Bahrain water consumption soars

Water consumption in Bahrain is almost double the international average, said an environmental expert.

More than 400 liters are being used a day compared to the norm of up to 265 liters, said Public Commission for the Protection of Marine Resources, Environment and Wildlife senior environmental specialist Rehan Ahmed.

Ahmed was speaking on the occasion of World Water Day (WWD), which was highlighted at the Bahrain Polytechnic in Isa Town.

WWD is observed on March 22 and this year's theme is Clean Water for a Healthy World.

The annual growth rate in water use is about eight to 10 per cent, but groundwater levels are falling at a rate of around a meter a year, which has been happening for 30 years, Ahmed said.

'With no major surface water sources, the ground water levels are under great pressure because of rapid population growth, expanding industrial and commercial sectors and deteriorating climatic conditions,' he explained.

The environmentalist said Bahrain's priority should be water conservation or to reduce the use of water.

Ahmed said practicing water conservation would decrease consumer's monthly water bills and reduce environmental pollution.

'Water conservation is a key link between balancing current and future water needs,' he said.

'In Bahrain, we have access to an abundance of water and we're accustomed to having it available at the twist of a faucet. In order to ensure adequate water resources for our future needs, we must urgently put conservation measures into effect now,” he added.

'The water we receive from the tap includes the cost of retrieving, treating, pumping and delivering water. This over consumption also put further financial pressure as the waste water has to be collected, treated and disposed environmentally.'

Ahmed said water conservation could also reduce the amount of water required to be processed by wastewater treatment plants, again preserving infrastructure and also reducing the amount of waste discharged to water bodies.

He said sound water use practices could make consumers more resilient during times of drought, low rainfall, negating the need for mandatory interventions.

Mr Ahmed recommended several ways to conserve water in the home, including adopting water-saving technologies and changing habit patterns.

'Every home should install low-flow shower heads, low-flush toilets and waterless urinals to save large volumes of water,' he said.

'People should also install water waste or recycling systems that allow the reuse of grey water for flushing toilets or for the garden, and recycling of wastewater through purification at a water treatment plant,” Ahmed concluded. - TradeArabia News Service

Water consumption in Bahrain is almost double the international average, said an environmental expert.

More than 400 liters are being used a day compared to the norm of up to 265 liters, said Public Commission for the Protection of Marine Resources, Environment and Wildlife senior environmental specialist Rehan Ahmed.

Ahmed was speaking on the occasion of World Water Day (WWD), which was highlighted at the Bahrain Polytechnic in Isa Town.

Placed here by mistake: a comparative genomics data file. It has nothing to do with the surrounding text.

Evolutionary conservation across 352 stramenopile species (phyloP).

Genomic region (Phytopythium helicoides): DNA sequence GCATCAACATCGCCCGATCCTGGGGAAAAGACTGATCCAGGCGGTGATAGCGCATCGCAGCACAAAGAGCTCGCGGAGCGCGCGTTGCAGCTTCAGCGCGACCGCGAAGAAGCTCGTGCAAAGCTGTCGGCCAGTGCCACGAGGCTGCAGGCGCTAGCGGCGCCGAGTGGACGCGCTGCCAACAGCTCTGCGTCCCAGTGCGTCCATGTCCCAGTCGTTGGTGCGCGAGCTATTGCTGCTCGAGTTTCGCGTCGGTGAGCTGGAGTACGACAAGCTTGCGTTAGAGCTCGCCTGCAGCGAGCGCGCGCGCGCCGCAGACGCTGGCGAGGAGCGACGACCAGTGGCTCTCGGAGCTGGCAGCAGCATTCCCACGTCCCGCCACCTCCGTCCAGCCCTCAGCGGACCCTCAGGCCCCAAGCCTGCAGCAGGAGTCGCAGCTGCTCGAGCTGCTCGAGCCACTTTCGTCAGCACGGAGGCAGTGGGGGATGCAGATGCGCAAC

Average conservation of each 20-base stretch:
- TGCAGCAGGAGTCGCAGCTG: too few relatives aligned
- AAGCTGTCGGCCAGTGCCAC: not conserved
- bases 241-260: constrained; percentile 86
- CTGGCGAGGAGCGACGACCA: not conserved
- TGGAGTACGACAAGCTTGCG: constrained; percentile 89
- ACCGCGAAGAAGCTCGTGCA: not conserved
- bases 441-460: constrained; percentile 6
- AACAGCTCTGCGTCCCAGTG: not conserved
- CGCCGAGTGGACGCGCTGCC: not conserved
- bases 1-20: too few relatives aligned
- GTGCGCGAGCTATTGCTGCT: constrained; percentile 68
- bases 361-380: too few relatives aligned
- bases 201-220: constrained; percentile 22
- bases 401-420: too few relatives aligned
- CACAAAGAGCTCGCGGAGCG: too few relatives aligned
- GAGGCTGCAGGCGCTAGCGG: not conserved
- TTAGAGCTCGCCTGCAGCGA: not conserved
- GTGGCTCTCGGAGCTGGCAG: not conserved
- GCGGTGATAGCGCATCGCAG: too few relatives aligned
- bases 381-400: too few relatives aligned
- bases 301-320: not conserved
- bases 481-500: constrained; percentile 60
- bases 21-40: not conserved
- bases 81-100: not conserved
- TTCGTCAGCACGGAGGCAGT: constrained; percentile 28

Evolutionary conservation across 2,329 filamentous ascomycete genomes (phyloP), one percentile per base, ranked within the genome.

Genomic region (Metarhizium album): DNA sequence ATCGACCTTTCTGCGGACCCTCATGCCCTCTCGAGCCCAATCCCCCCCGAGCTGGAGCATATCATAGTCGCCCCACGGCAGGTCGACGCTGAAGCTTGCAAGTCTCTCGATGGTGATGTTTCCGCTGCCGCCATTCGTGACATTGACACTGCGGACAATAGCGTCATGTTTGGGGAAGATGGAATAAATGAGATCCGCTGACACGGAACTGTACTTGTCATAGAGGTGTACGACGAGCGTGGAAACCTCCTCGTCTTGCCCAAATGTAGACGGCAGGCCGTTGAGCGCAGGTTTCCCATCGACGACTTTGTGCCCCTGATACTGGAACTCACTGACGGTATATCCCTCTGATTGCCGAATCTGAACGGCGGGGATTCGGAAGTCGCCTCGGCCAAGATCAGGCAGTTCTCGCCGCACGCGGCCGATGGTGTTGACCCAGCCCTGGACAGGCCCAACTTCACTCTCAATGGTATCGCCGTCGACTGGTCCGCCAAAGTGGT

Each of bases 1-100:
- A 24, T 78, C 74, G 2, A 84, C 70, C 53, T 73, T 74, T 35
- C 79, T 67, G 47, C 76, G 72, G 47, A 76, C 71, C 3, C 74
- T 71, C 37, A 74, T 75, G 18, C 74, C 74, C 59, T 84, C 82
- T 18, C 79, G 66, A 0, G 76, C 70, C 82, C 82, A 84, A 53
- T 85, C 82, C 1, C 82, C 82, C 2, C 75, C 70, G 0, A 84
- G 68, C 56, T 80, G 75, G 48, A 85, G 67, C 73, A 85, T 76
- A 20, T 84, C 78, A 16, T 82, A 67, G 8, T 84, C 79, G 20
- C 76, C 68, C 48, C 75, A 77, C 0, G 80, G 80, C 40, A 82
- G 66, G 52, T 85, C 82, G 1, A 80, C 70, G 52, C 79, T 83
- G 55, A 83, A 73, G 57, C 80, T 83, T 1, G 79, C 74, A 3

WWD is observed on March 22 and this year's theme is Clean Water for a Healthy World.

The annual growth rate in water use is about eight to 10 per cent, but groundwater levels are falling at a rate of around a meter a year, which has been happening for 30 years, Ahmed said.

'With no major surface water sources, the ground water levels are under great pressure because of rapid population growth, expanding industrial and commercial sectors and deteriorating climatic conditions,' he explained.

The environmentalist said Bahrain's priority should be water conservation or to reduce the use of water.

Ahmed said practicing water conservation would decrease consumer's monthly water bills and reduce environmental pollution.

'Water conservation is a key link between balancing current and future water needs,' he said.

'In Bahrain, we have access to an abundance of water and we're accustomed to having it available at the twist of a faucet. In order to ensure adequate water resources for our future needs, we must urgently put conservation measures into effect now,” he added.

'The water we receive from the tap includes the cost of retrieving, treating, pumping and delivering water. This over consumption also put further financial pressure as the waste water has to be collected, treated and disposed environmentally.'

Ahmed said water conservation could also reduce the amount of water required to be processed by wastewater treatment plants, again preserving infrastructure and also reducing the amount of waste discharged to water bodies.

He said sound water use practices could make consumers more resilient during times of drought, low rainfall, negating the need for mandatory interventions.

Mr Ahmed recommended several ways to conserve water in the home, including adopting water-saving technologies and changing habit patterns.

'Every home should install low-flow shower heads, low-flush toilets and waterless urinals to save large volumes of water,' he said.

'People should also install water waste or recycling systems that allow the reuse of grey water for flushing toilets or for the garden, and recycling of wastewater through purification at a water treatment plant,” Ahmed concluded. - TradeArabia News Service